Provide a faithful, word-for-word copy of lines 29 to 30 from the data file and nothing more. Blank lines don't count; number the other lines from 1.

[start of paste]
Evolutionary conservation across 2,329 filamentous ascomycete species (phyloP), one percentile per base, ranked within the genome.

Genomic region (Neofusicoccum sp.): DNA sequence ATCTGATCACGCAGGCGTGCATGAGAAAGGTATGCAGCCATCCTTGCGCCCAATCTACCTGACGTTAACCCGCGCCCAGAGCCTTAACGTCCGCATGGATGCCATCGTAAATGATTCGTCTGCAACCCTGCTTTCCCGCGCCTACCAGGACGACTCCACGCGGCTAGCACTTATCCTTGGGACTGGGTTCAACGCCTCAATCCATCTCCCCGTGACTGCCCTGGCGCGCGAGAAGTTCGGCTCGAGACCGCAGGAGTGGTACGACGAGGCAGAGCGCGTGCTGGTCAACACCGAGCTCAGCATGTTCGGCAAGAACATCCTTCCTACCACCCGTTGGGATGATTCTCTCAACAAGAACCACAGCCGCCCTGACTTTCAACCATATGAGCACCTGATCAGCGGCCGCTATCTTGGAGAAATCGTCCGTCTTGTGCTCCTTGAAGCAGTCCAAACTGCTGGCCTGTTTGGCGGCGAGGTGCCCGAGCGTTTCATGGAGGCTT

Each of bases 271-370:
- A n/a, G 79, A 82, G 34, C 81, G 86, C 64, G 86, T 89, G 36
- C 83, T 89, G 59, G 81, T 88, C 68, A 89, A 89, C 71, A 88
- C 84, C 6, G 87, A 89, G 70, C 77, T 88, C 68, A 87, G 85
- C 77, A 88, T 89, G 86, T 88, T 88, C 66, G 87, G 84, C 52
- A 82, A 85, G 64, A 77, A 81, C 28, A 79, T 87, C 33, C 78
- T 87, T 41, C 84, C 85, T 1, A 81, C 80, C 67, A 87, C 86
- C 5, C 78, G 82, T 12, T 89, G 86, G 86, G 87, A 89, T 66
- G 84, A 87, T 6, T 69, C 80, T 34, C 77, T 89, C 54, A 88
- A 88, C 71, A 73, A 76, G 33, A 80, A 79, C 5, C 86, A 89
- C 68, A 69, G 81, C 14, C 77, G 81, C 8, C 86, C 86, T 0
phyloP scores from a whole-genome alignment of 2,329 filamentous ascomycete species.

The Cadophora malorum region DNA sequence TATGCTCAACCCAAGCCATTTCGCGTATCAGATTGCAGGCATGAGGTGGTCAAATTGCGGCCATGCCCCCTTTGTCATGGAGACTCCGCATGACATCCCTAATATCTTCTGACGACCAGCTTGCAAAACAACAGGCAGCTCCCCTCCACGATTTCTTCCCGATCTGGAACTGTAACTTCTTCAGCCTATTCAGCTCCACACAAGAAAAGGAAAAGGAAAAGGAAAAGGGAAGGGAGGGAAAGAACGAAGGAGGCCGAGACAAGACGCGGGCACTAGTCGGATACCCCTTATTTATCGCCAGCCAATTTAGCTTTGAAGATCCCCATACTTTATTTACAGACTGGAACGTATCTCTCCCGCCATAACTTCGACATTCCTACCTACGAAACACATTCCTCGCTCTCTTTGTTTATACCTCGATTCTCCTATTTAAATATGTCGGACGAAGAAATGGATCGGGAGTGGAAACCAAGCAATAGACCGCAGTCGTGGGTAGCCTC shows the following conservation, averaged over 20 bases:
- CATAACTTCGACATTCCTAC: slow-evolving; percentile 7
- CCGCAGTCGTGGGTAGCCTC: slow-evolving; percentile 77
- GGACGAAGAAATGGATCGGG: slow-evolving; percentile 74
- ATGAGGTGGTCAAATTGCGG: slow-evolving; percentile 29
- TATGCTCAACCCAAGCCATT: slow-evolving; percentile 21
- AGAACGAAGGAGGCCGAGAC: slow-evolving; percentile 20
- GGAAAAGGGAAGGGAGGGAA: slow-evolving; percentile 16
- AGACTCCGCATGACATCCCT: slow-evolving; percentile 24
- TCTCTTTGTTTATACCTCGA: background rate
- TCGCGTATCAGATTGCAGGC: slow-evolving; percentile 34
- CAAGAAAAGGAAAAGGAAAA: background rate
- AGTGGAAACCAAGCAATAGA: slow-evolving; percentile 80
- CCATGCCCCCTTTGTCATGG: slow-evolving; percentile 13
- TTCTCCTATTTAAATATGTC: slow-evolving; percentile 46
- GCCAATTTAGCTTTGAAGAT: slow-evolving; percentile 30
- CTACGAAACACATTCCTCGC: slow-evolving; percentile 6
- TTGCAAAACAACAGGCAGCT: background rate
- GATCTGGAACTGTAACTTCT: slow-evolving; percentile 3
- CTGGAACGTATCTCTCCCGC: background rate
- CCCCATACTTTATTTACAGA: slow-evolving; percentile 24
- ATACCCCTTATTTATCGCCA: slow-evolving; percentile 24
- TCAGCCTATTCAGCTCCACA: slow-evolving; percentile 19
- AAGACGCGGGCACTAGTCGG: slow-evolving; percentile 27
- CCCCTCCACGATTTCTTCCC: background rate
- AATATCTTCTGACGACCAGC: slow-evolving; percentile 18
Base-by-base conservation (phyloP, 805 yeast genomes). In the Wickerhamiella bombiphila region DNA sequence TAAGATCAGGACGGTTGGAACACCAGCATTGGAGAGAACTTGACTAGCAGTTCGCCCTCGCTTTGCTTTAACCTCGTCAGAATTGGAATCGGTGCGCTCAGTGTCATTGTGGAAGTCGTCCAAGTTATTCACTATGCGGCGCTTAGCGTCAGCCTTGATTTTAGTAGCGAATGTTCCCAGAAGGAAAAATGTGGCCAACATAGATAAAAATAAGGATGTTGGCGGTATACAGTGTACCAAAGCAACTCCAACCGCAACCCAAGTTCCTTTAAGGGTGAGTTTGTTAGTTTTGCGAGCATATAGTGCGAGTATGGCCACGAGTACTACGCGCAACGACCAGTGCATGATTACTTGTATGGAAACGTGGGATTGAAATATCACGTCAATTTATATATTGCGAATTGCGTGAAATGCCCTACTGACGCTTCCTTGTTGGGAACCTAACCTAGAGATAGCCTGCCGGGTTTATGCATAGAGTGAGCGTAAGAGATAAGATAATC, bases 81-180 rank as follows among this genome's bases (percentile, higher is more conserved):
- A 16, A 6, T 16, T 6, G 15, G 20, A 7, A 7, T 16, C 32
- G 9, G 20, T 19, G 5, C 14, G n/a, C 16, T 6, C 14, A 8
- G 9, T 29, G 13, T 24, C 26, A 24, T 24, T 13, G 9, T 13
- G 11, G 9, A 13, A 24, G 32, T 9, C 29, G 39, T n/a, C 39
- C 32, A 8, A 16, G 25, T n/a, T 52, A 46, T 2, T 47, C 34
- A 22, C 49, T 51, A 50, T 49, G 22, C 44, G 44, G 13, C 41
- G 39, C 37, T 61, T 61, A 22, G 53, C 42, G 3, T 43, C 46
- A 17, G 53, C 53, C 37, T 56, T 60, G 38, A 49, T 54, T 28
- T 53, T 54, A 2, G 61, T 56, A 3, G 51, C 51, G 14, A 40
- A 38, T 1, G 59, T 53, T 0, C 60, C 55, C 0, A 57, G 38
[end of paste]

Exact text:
- TTCTCCTATTTAAATATGTC: slow-evolving; percentile 46
- GCCAATTTAGCTTTGAAGAT: slow-evolving; percentile 30